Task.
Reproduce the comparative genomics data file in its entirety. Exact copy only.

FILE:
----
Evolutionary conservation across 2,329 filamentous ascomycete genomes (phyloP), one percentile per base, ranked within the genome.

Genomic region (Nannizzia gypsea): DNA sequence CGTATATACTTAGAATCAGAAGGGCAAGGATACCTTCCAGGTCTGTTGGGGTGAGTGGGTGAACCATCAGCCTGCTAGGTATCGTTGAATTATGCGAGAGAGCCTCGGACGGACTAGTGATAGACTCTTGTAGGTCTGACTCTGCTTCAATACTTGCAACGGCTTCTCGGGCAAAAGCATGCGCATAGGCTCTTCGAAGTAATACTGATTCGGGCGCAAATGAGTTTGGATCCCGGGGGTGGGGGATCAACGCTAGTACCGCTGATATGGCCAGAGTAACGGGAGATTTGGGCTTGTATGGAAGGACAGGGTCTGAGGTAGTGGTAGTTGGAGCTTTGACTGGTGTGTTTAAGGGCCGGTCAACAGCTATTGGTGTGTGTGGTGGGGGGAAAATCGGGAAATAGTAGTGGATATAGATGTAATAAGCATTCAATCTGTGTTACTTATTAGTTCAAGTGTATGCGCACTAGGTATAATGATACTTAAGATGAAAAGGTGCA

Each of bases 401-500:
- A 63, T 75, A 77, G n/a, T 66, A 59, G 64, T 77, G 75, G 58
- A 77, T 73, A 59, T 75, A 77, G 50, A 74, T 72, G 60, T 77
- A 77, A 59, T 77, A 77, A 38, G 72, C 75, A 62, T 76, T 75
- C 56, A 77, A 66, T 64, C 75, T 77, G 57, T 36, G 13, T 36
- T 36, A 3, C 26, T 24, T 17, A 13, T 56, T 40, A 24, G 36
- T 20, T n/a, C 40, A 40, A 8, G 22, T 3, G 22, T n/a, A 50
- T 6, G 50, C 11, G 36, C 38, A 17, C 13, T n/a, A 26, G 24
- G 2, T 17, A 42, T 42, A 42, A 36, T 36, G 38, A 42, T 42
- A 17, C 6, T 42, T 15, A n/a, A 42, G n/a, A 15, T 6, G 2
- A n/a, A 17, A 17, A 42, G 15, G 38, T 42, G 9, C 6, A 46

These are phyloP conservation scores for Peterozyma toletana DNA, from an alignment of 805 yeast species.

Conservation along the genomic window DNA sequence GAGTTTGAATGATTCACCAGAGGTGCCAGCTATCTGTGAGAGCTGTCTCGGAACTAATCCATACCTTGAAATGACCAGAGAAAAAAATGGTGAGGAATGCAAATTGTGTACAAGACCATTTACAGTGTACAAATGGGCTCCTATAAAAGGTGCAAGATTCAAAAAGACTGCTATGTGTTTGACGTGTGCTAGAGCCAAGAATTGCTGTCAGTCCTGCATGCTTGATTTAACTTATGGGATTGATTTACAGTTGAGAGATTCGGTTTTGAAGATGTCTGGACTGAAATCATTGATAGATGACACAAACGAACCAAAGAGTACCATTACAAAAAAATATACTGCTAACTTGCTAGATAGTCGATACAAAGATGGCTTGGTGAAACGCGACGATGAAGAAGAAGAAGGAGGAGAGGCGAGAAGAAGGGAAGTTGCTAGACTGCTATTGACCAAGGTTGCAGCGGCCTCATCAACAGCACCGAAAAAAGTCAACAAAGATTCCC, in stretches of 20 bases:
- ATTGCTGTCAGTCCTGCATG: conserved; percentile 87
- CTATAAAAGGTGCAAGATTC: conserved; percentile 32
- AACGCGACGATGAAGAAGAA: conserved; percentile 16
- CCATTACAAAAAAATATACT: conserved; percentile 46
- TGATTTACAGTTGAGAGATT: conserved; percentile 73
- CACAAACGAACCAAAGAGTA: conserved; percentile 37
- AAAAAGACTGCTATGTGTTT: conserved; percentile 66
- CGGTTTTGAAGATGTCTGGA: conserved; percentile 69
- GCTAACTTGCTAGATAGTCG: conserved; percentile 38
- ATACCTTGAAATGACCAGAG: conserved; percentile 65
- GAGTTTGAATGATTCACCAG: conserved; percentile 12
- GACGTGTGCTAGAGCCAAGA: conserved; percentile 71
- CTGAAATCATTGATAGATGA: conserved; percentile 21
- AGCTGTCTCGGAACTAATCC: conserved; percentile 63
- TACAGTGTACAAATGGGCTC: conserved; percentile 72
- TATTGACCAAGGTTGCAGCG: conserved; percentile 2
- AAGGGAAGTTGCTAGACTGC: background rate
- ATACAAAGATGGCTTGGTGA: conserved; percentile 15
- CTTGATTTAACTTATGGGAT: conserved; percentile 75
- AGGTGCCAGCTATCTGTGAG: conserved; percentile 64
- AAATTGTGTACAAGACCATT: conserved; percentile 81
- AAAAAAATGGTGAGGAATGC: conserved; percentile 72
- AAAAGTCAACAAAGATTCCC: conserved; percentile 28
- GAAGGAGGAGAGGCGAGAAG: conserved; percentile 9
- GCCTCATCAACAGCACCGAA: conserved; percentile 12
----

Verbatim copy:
Evolutionary conservation across 2,329 filamentous ascomycete genomes (phyloP), one percentile per base, ranked within the genome.

Genomic region (Nannizzia gypsea): DNA sequence CGTATATACTTAGAATCAGAAGGGCAAGGATACCTTCCAGGTCTGTTGGGGTGAGTGGGTGAACCATCAGCCTGCTAGGTATCGTTGAATTATGCGAGAGAGCCTCGGACGGACTAGTGATAGACTCTTGTAGGTCTGACTCTGCTTCAATACTTGCAACGGCTTCTCGGGCAAAAGCATGCGCATAGGCTCTTCGAAGTAATACTGATTCGGGCGCAAATGAGTTTGGATCCCGGGGGTGGGGGATCAACGCTAGTACCGCTGATATGGCCAGAGTAACGGGAGATTTGGGCTTGTATGGAAGGACAGGGTCTGAGGTAGTGGTAGTTGGAGCTTTGACTGGTGTGTTTAAGGGCCGGTCAACAGCTATTGGTGTGTGTGGTGGGGGGAAAATCGGGAAATAGTAGTGGATATAGATGTAATAAGCATTCAATCTGTGTTACTTATTAGTTCAAGTGTATGCGCACTAGGTATAATGATACTTAAGATGAAAAGGTGCA

Each of bases 401-500:
- A 63, T 75, A 77, G n/a, T 66, A 59, G 64, T 77, G 75, G 58
- A 77, T 73, A 59, T 75, A 77, G 50, A 74, T 72, G 60, T 77
- A 77, A 59, T 77, A 77, A 38, G 72, C 75, A 62, T 76, T 75
- C 56, A 77, A 66, T 64, C 75, T 77, G 57, T 36, G 13, T 36
- T 36, A 3, C 26, T 24, T 17, A 13, T 56, T 40, A 24, G 36
- T 20, T n/a, C 40, A 40, A 8, G 22, T 3, G 22, T n/a, A 50
- T 6, G 50, C 11, G 36, C 38, A 17, C 13, T n/a, A 26, G 24
- G 2, T 17, A 42, T 42, A 42, A 36, T 36, G 38, A 42, T 42
- A 17, C 6, T 42, T 15, A n/a, A 42, G n/a, A 15, T 6, G 2
- A n/a, A 17, A 17, A 42, G 15, G 38, T 42, G 9, C 6, A 46

These are phyloP conservation scores for Peterozyma toletana DNA, from an alignment of 805 yeast species.

Conservation along the genomic window DNA sequence GAGTTTGAATGATTCACCAGAGGTGCCAGCTATCTGTGAGAGCTGTCTCGGAACTAATCCATACCTTGAAATGACCAGAGAAAAAAATGGTGAGGAATGCAAATTGTGTACAAGACCATTTACAGTGTACAAATGGGCTCCTATAAAAGGTGCAAGATTCAAAAAGACTGCTATGTGTTTGACGTGTGCTAGAGCCAAGAATTGCTGTCAGTCCTGCATGCTTGATTTAACTTATGGGATTGATTTACAGTTGAGAGATTCGGTTTTGAAGATGTCTGGACTGAAATCATTGATAGATGACACAAACGAACCAAAGAGTACCATTACAAAAAAATATACTGCTAACTTGCTAGATAGTCGATACAAAGATGGCTTGGTGAAACGCGACGATGAAGAAGAAGAAGGAGGAGAGGCGAGAAGAAGGGAAGTTGCTAGACTGCTATTGACCAAGGTTGCAGCGGCCTCATCAACAGCACCGAAAAAAGTCAACAAAGATTCCC, in stretches of 20 bases:
- ATTGCTGTCAGTCCTGCATG: conserved; percentile 87
- CTATAAAAGGTGCAAGATTC: conserved; percentile 32
- AACGCGACGATGAAGAAGAA: conserved; percentile 16
- CCATTACAAAAAAATATACT: conserved; percentile 46
- TGATTTACAGTTGAGAGATT: conserved; percentile 73
- CACAAACGAACCAAAGAGTA: conserved; percentile 37
- AAAAAGACTGCTATGTGTTT: conserved; percentile 66
- CGGTTTTGAAGATGTCTGGA: conserved; percentile 69
- GCTAACTTGCTAGATAGTCG: conserved; percentile 38
- ATACCTTGAAATGACCAGAG: conserved; percentile 65
- GAGTTTGAATGATTCACCAG: conserved; percentile 12
- GACGTGTGCTAGAGCCAAGA: conserved; percentile 71
- CTGAAATCATTGATAGATGA: conserved; percentile 21
- AGCTGTCTCGGAACTAATCC: conserved; percentile 63
- TACAGTGTACAAATGGGCTC: conserved; percentile 72
- TATTGACCAAGGTTGCAGCG: conserved; percentile 2
- AAGGGAAGTTGCTAGACTGC: background rate
- ATACAAAGATGGCTTGGTGA: conserved; percentile 15
- CTTGATTTAACTTATGGGAT: conserved; percentile 75
- AGGTGCCAGCTATCTGTGAG: conserved; percentile 64
- AAATTGTGTACAAGACCATT: conserved; percentile 81
- AAAAAAATGGTGAGGAATGC: conserved; percentile 72
- AAAAGTCAACAAAGATTCCC: conserved; percentile 28
- GAAGGAGGAGAGGCGAGAAG: conserved; percentile 9
- GCCTCATCAACAGCACCGAA: conserved; percentile 12